WASHINGTON (AP) – President Bush, preparing the nation for the possibility of war, said last night the United States will drive Saddam Hussein from power if it comes to war in Iraq – with or without support from France, Germany and other skeptical allies.
“I will not leave the American people at the mercy of the Iraqi dictator and his weapons,” Bush said at a prime-time news conference.
Bush said he had not decided whether to invade Iraq but that it was only a matter of days before a U.N. Security Council vote on a U.S.-backed resolution authorizing force. He said the United States wants the Security Council to vote even if the resolution appears likely to fail.
“It’s time for people to show their cards and let people know where they stand in relation to Saddam.” France, Germany, Russia and China say they oppose such a resolution.
“Our mission is clear in Iraq,” the president said. “Should we have to go in, our mission is very clear: disarmament. In order to disarm, it will mean regime change. I’m confident that we’ll be able to achieve that objective in a way that minimizes the loss of life.”
Bush said it was up to Saddam to avert war. “It’s his choice to make whether or not we go to war. He’s the person that can make the choice of war or peace. Thus far he’s made the wrong choice.”
The president’s news conference came on the eve of a crucial Security Council meeting. Today, chief weapons inspector Hans Blix and his counterpart, Mohamed ElBaradei, will report on Iraq’s measure of cooperation in eliminating its banned weapons. Their assessment could weigh heavily in determining the outcome of the Security Council’s vote on a resolution to authorize force.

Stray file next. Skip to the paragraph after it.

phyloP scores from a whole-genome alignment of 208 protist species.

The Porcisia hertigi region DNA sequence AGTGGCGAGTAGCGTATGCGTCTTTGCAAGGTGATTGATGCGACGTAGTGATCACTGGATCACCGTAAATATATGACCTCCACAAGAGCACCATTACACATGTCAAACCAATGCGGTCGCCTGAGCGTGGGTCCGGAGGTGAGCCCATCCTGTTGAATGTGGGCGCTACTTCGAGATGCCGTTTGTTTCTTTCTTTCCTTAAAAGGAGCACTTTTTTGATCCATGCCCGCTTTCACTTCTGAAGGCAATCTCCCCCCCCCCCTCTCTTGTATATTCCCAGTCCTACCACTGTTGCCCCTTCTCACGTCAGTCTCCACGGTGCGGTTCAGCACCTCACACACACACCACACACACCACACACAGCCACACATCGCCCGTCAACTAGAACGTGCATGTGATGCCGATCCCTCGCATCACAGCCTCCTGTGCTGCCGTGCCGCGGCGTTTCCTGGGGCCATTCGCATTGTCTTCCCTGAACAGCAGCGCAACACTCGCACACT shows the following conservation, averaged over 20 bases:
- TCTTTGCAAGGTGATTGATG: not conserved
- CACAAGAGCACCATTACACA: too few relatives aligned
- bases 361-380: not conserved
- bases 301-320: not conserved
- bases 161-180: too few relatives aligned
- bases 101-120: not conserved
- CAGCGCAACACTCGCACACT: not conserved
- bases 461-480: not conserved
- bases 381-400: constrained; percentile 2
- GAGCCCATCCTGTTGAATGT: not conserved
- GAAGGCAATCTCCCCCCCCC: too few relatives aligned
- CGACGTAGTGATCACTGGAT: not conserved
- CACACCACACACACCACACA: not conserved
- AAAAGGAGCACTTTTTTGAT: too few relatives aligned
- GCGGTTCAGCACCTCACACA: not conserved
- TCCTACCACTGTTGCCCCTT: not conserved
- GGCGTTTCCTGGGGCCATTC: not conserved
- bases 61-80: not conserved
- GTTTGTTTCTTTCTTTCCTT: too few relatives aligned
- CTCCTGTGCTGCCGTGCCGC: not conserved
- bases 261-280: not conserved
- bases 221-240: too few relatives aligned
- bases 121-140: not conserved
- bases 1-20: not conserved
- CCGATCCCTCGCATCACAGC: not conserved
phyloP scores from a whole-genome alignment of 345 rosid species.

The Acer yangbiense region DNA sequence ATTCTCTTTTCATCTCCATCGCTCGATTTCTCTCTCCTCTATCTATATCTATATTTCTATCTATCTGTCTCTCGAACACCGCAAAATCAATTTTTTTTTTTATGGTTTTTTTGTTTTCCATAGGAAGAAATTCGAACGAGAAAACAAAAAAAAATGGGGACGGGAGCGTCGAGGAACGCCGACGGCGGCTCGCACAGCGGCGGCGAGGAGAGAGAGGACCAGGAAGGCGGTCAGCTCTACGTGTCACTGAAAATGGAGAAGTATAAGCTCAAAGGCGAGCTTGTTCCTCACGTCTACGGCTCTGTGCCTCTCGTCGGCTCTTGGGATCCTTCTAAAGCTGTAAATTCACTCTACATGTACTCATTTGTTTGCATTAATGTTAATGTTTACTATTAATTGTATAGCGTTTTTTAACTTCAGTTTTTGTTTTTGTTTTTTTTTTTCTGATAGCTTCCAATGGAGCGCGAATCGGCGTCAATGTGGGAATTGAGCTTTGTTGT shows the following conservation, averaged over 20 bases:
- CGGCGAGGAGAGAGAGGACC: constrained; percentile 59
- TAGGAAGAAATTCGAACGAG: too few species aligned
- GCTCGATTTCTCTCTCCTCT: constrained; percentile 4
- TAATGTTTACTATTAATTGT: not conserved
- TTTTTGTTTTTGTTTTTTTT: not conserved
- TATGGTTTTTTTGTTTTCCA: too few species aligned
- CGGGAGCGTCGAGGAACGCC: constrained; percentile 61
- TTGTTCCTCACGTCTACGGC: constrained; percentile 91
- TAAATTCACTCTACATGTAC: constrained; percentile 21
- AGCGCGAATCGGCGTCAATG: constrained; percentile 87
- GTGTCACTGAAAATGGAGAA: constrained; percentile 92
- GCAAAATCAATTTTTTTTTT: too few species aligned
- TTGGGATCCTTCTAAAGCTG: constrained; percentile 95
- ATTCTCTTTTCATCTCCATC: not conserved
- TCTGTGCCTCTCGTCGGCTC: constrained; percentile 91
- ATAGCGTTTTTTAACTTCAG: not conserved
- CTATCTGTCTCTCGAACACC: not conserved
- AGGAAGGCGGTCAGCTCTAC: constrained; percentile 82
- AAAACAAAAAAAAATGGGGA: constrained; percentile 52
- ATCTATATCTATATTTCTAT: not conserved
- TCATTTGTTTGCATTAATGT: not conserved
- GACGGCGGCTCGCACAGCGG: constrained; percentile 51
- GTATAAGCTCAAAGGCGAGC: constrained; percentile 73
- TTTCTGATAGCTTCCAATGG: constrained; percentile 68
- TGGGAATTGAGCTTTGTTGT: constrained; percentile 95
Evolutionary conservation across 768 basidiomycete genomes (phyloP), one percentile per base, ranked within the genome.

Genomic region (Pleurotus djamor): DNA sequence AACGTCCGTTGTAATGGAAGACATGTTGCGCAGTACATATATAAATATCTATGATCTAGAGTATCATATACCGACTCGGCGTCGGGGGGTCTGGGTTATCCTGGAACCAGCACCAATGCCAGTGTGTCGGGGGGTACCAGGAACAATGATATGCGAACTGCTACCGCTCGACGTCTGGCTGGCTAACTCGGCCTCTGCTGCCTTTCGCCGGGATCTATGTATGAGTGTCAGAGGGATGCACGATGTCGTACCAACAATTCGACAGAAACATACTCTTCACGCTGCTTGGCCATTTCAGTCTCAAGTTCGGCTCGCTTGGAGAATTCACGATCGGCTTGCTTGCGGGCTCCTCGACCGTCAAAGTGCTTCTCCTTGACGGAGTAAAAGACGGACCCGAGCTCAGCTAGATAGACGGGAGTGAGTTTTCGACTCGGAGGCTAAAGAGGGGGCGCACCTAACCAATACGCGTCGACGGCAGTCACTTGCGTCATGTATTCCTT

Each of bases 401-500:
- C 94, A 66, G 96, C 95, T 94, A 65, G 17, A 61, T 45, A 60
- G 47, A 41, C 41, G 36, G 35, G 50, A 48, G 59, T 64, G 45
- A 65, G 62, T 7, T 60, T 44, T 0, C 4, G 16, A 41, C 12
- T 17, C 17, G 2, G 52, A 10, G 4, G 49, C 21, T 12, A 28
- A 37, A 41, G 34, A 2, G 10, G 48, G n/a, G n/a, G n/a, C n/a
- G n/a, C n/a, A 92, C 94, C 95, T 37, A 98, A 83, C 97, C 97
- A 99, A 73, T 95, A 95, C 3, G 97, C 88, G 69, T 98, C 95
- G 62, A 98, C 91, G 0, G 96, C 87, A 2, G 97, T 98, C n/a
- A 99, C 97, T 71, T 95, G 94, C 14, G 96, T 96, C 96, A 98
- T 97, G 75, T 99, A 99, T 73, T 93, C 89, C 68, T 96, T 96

Intensifying his case against Saddam, Bush is considering a major address next week to explain the justification and risks of military conflict, aides said. The speech could include a final warning to Saddam while urging journalists and humanitarian workers to leave Iraq, they said.
But officials said the president is not inclined to set an eleventh-hour deadline for Iraq’s disarmament, fearing Saddam would use the grace period to further divide U.S. allies. They did not rule out the United States backing a British proposal that would give the Iraqi leader a few more days to disarm. But aides acknowledged that the British proposal was unlikely to be a galvanizing force.
Bush has privately expressed frustration with Saddam’s ability to turn France and other allies against the resolution just a few months after a similar measure passed 15-0 in the Security Council, aides said.